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Microsoft readies disk-based recovery system

Microsoft readies disk-based recovery system

Microsoft's System Center Data Protection Manager will be ready for prime time in the third quarter

Microsoft's System Center Data Protection Manager (DPM) will be ready for prime time in the third quarter, the vendor has announced.

Microsoft has completed production of its disk-based data backup and recovery system and will release the product to manufacturing in the next 30 days, said Ben Matheson, group product manager for DPM at Microsoft. The vendor also has set the pricing for the product at US$950 (AU$1,279) for one DPM server and the ability to protect three other file servers.

Microsoft will highlight DPM's impending release at its annual Worldwide Partner Conference, which kicks off Friday in Minneapolis. The server, which can handle nearly continuous disk-based backup of files running in a Windows Server environment, should be available to customers and partners between 60 and 90 days after the product's release-to-manufacturing date, Matheson said.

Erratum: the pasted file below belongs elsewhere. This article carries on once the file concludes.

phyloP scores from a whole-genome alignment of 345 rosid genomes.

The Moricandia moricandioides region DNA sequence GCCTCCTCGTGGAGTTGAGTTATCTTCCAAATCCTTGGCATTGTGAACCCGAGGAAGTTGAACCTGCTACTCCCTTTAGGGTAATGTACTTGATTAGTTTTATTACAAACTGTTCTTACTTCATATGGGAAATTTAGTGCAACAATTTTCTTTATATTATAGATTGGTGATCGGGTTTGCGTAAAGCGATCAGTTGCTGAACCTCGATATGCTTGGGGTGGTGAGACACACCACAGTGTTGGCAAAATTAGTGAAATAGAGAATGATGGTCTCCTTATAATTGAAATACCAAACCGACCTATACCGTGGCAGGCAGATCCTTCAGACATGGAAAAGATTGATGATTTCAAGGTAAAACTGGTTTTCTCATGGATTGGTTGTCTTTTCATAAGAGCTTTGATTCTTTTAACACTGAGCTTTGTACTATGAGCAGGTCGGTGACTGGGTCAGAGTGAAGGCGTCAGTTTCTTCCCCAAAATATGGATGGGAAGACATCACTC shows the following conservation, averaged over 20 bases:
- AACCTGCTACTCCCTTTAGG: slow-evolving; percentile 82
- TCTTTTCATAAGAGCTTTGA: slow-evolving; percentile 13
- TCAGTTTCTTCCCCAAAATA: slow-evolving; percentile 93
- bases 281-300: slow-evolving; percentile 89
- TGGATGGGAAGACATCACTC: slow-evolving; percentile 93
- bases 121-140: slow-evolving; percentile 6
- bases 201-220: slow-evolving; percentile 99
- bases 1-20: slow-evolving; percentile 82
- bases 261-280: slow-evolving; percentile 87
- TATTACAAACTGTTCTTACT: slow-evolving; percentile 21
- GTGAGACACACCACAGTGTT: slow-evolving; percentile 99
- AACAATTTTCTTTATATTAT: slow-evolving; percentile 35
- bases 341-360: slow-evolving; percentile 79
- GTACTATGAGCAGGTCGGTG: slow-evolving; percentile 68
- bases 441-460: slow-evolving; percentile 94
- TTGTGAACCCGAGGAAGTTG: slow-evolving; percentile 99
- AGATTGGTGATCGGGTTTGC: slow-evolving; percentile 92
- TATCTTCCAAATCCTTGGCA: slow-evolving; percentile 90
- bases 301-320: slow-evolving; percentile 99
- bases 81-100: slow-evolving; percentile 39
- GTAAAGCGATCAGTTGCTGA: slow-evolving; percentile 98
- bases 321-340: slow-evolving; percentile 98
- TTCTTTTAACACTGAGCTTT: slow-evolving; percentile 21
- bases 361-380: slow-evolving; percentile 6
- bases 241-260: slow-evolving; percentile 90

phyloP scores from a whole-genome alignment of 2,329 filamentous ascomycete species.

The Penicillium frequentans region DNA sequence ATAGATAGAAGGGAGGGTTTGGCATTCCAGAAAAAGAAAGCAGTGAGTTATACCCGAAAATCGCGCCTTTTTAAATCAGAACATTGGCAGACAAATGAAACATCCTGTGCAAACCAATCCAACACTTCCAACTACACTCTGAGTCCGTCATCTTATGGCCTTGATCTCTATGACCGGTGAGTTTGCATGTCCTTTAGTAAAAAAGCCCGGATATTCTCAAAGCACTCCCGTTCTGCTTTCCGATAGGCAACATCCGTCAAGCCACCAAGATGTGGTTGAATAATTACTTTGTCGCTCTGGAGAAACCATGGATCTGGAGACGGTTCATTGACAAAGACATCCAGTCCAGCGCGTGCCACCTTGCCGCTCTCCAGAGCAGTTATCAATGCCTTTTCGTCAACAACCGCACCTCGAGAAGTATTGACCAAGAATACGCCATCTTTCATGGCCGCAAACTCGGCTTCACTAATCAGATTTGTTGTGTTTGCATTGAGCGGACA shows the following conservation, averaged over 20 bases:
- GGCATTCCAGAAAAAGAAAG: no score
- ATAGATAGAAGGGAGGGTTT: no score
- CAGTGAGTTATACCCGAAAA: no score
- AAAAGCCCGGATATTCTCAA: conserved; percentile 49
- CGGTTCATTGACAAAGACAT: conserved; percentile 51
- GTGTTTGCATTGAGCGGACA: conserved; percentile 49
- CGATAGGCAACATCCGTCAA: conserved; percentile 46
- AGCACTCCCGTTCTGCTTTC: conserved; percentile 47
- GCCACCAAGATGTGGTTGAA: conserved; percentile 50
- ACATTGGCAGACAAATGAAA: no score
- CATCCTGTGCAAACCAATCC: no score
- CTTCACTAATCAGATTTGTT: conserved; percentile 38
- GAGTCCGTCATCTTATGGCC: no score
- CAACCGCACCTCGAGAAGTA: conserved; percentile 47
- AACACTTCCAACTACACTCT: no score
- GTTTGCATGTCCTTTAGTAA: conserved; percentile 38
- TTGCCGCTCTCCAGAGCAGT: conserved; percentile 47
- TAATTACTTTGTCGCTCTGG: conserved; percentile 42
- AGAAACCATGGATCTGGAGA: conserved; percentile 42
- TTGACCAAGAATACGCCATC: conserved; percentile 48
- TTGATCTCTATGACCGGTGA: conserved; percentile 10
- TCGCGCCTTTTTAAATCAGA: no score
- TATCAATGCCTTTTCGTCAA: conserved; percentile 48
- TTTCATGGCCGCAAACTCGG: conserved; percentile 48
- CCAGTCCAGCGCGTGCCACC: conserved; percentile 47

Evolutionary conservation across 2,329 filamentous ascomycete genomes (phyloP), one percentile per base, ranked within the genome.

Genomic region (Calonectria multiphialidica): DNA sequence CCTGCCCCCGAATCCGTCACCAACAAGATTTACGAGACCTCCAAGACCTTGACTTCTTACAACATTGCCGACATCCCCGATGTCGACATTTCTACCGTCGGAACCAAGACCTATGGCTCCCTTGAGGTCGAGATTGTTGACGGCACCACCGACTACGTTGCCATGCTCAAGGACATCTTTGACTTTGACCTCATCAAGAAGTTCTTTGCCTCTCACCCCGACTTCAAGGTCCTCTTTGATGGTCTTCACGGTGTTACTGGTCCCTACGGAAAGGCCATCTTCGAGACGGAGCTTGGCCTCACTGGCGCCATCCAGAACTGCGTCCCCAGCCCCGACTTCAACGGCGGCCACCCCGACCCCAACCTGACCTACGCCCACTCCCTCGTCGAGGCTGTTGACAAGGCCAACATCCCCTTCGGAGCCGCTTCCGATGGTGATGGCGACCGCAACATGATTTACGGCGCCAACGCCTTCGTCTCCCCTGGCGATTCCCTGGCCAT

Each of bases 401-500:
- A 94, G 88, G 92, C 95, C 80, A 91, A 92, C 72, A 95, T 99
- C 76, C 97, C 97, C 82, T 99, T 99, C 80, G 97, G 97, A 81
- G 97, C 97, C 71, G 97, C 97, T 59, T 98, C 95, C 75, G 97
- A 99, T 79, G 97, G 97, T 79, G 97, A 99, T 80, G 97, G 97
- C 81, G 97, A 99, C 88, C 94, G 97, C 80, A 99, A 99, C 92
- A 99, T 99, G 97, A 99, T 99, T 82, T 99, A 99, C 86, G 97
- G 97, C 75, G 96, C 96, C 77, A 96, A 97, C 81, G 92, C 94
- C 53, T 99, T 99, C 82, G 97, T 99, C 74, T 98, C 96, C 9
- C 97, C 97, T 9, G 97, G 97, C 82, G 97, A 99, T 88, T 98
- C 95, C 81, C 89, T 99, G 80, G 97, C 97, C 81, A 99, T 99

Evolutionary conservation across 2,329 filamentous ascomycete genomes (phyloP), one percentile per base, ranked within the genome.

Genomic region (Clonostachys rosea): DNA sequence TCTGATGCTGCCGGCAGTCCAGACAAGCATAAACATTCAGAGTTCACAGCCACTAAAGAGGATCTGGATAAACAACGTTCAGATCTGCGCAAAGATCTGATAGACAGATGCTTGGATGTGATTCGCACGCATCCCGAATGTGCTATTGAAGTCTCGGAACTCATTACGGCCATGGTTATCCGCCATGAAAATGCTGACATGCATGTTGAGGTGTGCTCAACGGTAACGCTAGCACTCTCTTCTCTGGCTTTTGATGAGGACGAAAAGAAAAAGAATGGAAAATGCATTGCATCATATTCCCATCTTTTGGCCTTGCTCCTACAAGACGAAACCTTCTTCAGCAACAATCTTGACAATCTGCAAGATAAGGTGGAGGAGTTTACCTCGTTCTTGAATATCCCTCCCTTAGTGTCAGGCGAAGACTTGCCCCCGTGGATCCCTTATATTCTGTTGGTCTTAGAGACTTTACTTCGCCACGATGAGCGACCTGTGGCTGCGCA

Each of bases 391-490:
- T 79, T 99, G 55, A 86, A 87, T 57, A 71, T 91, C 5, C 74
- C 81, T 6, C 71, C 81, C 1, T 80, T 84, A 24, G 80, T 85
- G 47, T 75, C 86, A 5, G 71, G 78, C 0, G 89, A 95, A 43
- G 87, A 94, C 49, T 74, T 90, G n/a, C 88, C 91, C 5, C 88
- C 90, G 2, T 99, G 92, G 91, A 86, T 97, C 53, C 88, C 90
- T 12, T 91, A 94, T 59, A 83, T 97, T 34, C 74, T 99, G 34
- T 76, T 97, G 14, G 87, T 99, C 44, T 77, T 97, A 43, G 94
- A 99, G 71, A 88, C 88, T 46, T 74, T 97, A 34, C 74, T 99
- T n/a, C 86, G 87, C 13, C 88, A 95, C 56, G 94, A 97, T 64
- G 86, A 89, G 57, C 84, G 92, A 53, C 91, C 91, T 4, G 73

Also at the conference, Microsoft will reveal that it is integrating DPM within its Advanced Infrastructure competency in the Microsoft Partner Program. This means that partners will have access to training, certification and marketing resources around the product so they can begin offering it to their customers.

Microsoft revamped its partner program about a year ago to focus on a series of competencies around which partners can get specific information and develop skills, Matheson said.

Microsoft first began working on DPM more than two years ago but did not announce the product until September 2004. The product's first public beta was in April.

Microsoft designed DPM from the ground up to interoperate with existing tape-based backup and recovery products, but recommends that customers use disk as well because of the unreliability and time-consuming nature of tape.

"DPM doesn't really replace anything; it's designed to be complementary," Matheson said. "Ninety percent or more customers rely on tape backup, but when it comes time to do recovery, it's slow and unreliable... we are advocating that customers have a disk-to-disk-to-tape backup scenario."

Microsoft hardware and storage partners such as Dell, Hewlett-Packard Co. and Quantum will be developing storage appliances with DPM pre-installed at a cost-effective price for customers of all sizes, he said. Matheson estimates that these vendors can offer a 1T-byte DPM storage device for less than US$5,000.


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